“The most worrisome is if you get stung and have an anaphylactic type of reaction,” Dr. Baman said. For example, if someone gets stung on their hand or arm and has tongue or throat swelling, difficulty talking and breathing, other respiratory symptoms as well as symptoms that affect more than the skin, “that’s where they should definitely be referred to an allergist and immunologist for further workup, further testing and further management overall.”

“Those types of reactions can actually be fatal and lethal in nature,” he said, noting “there are about 40 deaths or so on an annual basis from stinging insects overall. So that can be easily preventable with the right treatment.”

The age at which a person may learn they are allergic to bees “depends on if you get stung and depends on the situation,” Dr. Baman said. “Most stings do occur before 20 years old, but it could vary from age to age, and it varies in terms of your exposure.

“If you’re in a more urban population, it’s probably less likely that you’re going to get stung,” he added. “A lot of it depends on your social activities that you partake in.”

For example, “if you’re hiking a lot, if your profession is a landscaper—yes, there’s going to be more risks involved there,” Dr. Baman said.

“In a patient who doesn’t know that they have a stinging insect allergy, oftentimes they won’t have an EpiPen,” said Dr. Baman. “And if they have a systemic, anaphylactic-type reaction, they should go to the emergency department where they can administer epinephrine, where they could give steroids. They’ll likely give them antihistamines as well.

“Then after that, they will likely be referred to an allergist and immunologist,” he added. “If they meet the indications for testing, they could get testing via skin testing and then possibly bloodwork with that.”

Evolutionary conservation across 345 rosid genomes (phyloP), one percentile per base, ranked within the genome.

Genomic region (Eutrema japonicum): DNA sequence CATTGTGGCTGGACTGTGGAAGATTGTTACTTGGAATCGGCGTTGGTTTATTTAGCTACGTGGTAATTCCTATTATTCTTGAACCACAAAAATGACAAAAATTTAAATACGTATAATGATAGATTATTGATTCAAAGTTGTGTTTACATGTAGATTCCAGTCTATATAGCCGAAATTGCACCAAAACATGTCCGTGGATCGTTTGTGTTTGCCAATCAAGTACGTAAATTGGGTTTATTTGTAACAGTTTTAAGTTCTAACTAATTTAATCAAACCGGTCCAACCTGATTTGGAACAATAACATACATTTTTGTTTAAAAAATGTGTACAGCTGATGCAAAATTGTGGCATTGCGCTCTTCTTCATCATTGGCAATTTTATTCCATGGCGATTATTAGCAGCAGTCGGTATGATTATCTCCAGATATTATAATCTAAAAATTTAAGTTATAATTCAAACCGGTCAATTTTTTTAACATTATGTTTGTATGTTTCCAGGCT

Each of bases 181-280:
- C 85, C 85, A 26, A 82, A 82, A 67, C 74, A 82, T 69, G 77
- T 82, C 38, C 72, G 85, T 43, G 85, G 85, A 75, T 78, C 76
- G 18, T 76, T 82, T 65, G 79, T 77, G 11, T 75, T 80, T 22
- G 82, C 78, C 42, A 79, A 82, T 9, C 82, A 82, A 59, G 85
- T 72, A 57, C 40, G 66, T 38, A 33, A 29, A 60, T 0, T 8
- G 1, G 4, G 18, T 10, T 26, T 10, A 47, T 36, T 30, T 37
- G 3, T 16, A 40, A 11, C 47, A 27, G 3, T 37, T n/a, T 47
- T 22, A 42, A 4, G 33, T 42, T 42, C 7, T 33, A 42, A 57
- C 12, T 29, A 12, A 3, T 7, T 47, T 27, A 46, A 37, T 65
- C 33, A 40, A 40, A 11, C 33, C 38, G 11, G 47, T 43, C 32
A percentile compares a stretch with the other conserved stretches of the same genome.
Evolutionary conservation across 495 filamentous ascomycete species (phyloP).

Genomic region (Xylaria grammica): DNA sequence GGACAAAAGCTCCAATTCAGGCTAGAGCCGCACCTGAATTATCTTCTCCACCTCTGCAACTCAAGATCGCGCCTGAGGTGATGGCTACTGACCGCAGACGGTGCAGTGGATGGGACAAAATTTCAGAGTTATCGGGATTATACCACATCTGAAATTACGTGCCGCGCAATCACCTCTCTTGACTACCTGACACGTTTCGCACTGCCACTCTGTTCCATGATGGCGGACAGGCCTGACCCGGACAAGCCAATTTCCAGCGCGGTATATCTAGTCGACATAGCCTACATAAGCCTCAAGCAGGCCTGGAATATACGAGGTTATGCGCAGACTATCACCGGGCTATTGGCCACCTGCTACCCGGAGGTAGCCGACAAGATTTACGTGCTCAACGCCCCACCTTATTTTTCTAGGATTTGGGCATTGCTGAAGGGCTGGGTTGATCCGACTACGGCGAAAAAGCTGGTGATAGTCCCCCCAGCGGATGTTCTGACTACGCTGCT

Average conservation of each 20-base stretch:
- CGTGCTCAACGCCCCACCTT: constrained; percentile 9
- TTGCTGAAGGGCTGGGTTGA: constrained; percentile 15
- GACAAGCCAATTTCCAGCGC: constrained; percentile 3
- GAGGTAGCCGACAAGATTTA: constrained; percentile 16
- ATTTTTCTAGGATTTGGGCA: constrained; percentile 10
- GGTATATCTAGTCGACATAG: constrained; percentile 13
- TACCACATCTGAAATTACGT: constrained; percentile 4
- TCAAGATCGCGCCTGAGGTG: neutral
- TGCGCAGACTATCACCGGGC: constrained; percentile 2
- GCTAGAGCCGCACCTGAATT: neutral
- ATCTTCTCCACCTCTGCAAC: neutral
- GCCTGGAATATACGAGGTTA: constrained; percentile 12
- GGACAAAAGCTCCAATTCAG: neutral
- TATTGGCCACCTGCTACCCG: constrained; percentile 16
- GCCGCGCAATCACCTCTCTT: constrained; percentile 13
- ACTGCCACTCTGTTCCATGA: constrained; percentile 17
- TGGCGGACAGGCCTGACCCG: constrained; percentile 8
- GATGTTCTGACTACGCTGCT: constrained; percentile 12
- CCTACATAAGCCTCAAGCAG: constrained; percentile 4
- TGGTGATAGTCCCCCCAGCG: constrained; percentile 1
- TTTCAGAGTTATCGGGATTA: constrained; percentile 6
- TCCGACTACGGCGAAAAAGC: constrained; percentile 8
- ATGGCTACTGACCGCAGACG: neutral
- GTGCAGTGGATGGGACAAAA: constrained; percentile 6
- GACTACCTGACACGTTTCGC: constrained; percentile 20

“And then from a treatment standpoint, if there is evidence of a systemic reaction, if we feel that there is a true stinging insect allergy, they should carry an EpiPen with them at all times,” Dr. Baman said. “But then there’s also allergen immunotherapy, which are essentially allergy injections for whichever species that they’re allergic to. It helps build up a tolerance overall.”

“If someone has a systemic reaction and if they get stung again by that exact same species, there’s about a 60% chance of having another systemic reaction, which could be more severe. That’s where they carry the EpiPen,” he said. “If they undergo allergy and immunotherapy or allergy injections, if they get stung again by the same species, that risk decreases to about 2% to 3% of another systemic reaction.

“So, it significantly decreases the risk of having another systemic reaction, overall, and that could be lifesaving,” Dr. Baman added. 

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“There are interventions out there other than just avoiding honeybees, wasps and yellow jackets, meaning that if you do have a history of a systemic reaction, you should get referred to an allergist and immunologist,” Dr. Baman said, noting “there are treatments out there that you could do to prevent future reactions, which could potentially be life-threatening.”